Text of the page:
The block 3 test leach facility is now operational and state commissioning of the test wellfields was accomplished during 2015. Our application for an extension of the block 3 evaluation period is still pending final approval from the Ministry of Energy of the Republic of Kazakhstan. Inkai continues working on the final appraisal of the mineral potential of block 3 according to Kazakhstan standards. Although a number of extensions of the licence term have been granted by Kazakh regulatory authorities in the past, there is no assurance that a further extension will be granted. Without such extension, there is a risk we could lose our rights to block 3, and a risk we will not be compensated for the funds we advanced to Inkai to fund block 3 activities.

Political risk

Kazakhstan declared itself independent in 1991 after the dissolution of the Soviet Union. Our Inkai investment and plans to increase production are subject to the risks associated with doing business in developing countries, which have significant potential for social, economic, political, legal and fiscal instability. Kazakh laws and regulations are complex and still developing and their application can be difficult to predict. To maintain and increase Inkai production, we need ongoing support, agreement and co-operation from our partner and the government.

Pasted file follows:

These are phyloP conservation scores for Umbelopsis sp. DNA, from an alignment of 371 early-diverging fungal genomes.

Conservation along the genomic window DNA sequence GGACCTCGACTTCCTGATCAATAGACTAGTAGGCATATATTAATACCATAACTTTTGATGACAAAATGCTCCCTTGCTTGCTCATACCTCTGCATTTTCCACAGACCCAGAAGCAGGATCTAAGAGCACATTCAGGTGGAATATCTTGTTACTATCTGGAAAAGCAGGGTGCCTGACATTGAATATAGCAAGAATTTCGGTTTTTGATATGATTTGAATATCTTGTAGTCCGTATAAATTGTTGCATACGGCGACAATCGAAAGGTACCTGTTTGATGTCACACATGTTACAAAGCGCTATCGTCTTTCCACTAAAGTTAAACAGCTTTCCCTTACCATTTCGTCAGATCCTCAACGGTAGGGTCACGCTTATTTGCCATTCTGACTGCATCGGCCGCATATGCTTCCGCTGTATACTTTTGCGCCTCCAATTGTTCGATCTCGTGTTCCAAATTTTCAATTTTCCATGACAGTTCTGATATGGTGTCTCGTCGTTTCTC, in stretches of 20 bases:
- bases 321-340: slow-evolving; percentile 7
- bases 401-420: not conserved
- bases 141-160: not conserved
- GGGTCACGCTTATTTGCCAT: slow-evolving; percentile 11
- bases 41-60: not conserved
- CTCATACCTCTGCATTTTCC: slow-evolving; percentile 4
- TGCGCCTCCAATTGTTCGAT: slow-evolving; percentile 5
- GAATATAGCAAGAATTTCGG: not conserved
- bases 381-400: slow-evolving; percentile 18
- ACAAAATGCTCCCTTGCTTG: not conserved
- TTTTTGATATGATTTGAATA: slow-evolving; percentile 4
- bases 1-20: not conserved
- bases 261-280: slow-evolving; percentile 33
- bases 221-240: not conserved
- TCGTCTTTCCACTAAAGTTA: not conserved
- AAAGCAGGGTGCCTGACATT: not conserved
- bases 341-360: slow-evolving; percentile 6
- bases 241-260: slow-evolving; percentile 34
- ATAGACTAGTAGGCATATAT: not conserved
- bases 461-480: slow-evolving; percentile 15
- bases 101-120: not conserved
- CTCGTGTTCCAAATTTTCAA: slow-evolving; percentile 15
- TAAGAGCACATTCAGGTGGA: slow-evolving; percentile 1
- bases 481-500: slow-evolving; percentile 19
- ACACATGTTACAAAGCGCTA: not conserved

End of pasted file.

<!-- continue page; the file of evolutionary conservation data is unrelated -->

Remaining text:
The principal legislation governing subsoil exploration and mining activity in Kazakhstan is the Subsoil Use Law dated June 24, 2010, as amended (new subsoil law). It replaces the Law on the Subsoil and Subsoil Use, dated January 27, 1996.

In general, Inkai’s licences are governed by the version of the subsoil law that was in effect when the licences were issued in April 1999, and new legislation applies to Inkai only if it does not worsen Inkai’s position. Changes to legislation related to national security, among other criteria, however, are exempt from the stabilization clause in the resource use contract. The Kazakh government interprets the national security exemption broadly.

With the new subsoil law, the government continues to weaken its stabilization guarantee. The government is broadly applying the national security exception to encompass security over strategic national resources.

The resource use contract contains significantly broader stabilization provisions than the new subsoil law, and these contract provisions currently apply to us.

To date, the new subsoil law has not had a significant impact on Inkai. We continue to assess the impact. See our annual information form for an overview of this change in law.

We also manage the risks listed here.